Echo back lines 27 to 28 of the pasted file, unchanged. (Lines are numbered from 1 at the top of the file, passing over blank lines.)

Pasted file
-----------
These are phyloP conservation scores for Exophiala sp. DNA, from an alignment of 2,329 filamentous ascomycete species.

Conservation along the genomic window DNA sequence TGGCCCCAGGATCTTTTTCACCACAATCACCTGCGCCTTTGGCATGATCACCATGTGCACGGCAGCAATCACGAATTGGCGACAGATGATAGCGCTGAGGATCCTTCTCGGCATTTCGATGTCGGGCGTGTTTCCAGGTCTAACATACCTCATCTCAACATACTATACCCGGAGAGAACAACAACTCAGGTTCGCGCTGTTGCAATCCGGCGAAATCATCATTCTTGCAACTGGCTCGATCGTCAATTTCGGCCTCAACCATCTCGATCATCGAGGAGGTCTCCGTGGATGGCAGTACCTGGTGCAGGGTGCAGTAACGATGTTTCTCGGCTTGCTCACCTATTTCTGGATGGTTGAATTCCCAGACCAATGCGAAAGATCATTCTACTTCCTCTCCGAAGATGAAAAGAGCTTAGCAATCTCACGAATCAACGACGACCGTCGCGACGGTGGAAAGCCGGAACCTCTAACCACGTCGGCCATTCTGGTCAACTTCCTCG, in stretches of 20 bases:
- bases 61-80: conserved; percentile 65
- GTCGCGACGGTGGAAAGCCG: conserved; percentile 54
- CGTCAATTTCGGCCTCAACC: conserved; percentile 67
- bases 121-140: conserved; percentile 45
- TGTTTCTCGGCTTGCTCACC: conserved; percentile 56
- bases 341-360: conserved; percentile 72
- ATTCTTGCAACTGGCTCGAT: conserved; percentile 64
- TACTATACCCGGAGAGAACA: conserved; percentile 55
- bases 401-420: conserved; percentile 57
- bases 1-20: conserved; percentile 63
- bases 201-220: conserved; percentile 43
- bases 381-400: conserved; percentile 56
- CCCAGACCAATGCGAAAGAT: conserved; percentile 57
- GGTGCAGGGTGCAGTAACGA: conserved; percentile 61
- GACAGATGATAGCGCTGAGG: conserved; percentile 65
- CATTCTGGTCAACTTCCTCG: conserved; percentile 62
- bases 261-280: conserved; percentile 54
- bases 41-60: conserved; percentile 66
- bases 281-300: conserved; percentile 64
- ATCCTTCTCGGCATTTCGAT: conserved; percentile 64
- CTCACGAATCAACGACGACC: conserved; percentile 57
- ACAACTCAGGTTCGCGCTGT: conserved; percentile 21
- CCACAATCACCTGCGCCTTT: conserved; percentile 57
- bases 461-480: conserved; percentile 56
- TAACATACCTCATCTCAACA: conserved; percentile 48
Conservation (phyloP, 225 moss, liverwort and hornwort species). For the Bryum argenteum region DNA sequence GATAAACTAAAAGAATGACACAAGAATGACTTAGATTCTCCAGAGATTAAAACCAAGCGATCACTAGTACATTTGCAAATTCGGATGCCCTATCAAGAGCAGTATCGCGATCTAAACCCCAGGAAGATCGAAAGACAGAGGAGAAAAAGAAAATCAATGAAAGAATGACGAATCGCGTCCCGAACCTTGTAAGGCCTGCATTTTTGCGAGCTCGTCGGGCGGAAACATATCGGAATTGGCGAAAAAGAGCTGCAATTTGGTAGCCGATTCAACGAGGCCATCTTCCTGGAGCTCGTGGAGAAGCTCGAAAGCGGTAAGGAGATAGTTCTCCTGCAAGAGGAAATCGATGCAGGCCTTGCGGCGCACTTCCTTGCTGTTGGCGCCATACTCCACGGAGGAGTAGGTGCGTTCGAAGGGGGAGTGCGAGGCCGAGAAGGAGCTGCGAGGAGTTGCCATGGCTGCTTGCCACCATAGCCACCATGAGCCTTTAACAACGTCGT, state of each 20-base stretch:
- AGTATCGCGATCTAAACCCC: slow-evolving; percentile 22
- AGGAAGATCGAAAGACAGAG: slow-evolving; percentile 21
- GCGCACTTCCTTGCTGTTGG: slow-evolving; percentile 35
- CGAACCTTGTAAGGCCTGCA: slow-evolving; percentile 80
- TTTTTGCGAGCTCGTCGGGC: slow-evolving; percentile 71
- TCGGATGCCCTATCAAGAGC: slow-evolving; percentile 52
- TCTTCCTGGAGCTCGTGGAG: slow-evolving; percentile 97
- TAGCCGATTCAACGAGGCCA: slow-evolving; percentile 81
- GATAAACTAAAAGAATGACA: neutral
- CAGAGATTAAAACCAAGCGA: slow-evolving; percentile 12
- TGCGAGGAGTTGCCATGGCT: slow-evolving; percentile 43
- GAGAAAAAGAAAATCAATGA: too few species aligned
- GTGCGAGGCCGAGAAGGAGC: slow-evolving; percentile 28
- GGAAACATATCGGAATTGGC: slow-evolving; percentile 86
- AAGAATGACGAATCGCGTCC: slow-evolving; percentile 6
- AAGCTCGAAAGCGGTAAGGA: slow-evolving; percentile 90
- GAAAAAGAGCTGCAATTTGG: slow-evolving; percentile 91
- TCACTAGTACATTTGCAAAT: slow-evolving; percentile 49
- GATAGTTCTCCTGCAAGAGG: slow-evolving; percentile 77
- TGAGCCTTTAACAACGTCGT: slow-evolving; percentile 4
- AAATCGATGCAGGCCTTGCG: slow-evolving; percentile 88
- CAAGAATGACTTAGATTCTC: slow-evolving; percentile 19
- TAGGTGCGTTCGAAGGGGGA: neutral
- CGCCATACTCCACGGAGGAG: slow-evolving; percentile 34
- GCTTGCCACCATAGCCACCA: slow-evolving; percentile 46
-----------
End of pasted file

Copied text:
- TAACATACCTCATCTCAACA: conserved; percentile 48
Conservation (phyloP, 225 moss, liverwort and hornwort species). For the Bryum argenteum region DNA sequence GATAAACTAAAAGAATGACACAAGAATGACTTAGATTCTCCAGAGATTAAAACCAAGCGATCACTAGTACATTTGCAAATTCGGATGCCCTATCAAGAGCAGTATCGCGATCTAAACCCCAGGAAGATCGAAAGACAGAGGAGAAAAAGAAAATCAATGAAAGAATGACGAATCGCGTCCCGAACCTTGTAAGGCCTGCATTTTTGCGAGCTCGTCGGGCGGAAACATATCGGAATTGGCGAAAAAGAGCTGCAATTTGGTAGCCGATTCAACGAGGCCATCTTCCTGGAGCTCGTGGAGAAGCTCGAAAGCGGTAAGGAGATAGTTCTCCTGCAAGAGGAAATCGATGCAGGCCTTGCGGCGCACTTCCTTGCTGTTGGCGCCATACTCCACGGAGGAGTAGGTGCGTTCGAAGGGGGAGTGCGAGGCCGAGAAGGAGCTGCGAGGAGTTGCCATGGCTGCTTGCCACCATAGCCACCATGAGCCTTTAACAACGTCGT, state of each 20-base stretch: